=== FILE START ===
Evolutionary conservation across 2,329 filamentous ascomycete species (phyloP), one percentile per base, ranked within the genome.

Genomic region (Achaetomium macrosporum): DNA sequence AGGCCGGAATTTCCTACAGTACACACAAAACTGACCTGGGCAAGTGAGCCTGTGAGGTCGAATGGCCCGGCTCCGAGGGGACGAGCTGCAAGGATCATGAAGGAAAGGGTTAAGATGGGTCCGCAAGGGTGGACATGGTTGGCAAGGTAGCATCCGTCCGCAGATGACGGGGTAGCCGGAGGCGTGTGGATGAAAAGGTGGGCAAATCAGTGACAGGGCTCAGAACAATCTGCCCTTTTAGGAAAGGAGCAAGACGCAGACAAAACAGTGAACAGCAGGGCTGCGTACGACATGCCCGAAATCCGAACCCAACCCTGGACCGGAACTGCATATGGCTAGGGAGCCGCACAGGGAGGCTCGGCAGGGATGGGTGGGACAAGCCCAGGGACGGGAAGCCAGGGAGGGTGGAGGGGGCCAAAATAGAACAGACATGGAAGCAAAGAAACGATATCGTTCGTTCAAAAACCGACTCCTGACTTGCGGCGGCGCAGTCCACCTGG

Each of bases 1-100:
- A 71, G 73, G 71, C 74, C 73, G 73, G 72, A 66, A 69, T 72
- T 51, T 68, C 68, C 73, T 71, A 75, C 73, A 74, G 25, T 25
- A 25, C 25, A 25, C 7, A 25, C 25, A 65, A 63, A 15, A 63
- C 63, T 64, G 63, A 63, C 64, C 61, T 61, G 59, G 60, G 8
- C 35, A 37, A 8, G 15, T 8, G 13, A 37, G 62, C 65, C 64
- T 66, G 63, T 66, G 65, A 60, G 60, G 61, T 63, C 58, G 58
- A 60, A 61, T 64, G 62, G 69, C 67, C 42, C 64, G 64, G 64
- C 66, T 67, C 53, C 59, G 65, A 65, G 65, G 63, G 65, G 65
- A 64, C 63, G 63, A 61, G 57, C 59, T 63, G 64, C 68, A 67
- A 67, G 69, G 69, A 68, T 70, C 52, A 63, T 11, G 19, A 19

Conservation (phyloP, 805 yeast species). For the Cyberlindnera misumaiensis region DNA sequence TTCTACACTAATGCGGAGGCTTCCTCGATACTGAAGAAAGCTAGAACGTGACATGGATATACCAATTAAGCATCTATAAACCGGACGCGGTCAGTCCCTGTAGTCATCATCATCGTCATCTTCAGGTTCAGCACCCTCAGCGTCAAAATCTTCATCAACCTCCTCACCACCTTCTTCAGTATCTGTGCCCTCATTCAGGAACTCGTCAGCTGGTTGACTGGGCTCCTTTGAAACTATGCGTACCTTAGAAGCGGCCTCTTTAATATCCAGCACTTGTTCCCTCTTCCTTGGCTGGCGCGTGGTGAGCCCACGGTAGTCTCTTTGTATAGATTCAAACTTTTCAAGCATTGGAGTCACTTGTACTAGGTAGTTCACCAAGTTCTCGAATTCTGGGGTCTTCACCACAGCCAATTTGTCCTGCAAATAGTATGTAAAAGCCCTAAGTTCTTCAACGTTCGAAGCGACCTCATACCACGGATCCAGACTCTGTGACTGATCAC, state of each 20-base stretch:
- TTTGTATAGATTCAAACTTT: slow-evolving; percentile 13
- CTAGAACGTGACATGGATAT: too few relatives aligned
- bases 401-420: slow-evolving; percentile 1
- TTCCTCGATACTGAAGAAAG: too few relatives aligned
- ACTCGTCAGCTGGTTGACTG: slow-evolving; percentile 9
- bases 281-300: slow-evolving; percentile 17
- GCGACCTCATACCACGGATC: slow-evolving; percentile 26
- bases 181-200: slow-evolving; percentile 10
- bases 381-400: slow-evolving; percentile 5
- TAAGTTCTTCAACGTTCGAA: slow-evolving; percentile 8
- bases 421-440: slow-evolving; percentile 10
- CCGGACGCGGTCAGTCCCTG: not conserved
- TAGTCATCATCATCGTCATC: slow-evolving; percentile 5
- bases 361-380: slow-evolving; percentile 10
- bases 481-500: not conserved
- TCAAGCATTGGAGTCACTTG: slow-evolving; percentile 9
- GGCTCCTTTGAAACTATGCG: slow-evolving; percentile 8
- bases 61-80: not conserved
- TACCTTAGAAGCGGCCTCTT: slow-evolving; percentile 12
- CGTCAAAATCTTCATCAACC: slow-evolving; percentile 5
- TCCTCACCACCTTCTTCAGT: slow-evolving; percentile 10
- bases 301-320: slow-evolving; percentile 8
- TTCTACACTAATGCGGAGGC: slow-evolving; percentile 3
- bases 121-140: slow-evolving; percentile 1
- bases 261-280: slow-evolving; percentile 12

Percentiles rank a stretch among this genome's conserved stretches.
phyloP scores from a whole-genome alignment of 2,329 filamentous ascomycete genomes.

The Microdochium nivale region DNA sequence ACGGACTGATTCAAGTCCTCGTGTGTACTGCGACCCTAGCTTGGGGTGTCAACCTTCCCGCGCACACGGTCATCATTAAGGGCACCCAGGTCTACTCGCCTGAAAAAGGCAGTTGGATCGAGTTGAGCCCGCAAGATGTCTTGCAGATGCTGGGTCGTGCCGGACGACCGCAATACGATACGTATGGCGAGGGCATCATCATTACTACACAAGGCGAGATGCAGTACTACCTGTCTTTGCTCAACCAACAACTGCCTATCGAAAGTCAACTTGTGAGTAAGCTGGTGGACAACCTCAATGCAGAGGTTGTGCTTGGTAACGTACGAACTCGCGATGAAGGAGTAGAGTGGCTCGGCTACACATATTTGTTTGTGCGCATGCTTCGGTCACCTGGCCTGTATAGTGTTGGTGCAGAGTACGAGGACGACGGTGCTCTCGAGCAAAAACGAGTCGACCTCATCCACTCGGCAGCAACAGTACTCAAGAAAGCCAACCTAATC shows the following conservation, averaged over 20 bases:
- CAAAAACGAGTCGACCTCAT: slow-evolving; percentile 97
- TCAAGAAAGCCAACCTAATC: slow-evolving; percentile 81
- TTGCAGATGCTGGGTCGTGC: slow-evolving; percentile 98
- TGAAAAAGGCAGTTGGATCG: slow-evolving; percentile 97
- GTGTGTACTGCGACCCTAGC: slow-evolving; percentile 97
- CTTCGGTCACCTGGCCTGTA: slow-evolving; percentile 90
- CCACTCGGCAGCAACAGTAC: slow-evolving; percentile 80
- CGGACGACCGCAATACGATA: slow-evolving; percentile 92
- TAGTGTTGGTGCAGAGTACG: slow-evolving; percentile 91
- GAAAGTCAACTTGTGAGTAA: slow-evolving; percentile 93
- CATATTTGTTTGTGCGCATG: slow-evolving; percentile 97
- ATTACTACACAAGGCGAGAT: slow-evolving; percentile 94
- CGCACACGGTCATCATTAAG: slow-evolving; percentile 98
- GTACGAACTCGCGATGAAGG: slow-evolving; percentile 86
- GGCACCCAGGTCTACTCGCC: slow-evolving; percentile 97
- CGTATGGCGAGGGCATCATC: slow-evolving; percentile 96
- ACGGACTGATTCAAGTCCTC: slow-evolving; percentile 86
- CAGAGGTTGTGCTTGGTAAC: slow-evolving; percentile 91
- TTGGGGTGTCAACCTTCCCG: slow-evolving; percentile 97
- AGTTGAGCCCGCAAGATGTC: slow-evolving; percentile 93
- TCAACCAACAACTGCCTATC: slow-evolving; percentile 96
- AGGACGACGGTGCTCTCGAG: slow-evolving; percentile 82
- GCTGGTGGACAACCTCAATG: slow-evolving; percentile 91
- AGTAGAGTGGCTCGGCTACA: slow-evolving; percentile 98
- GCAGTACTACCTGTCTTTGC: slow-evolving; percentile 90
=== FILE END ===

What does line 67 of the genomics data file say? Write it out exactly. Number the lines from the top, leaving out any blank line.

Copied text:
- GCAGTACTACCTGTCTTTGC: slow-evolving; percentile 90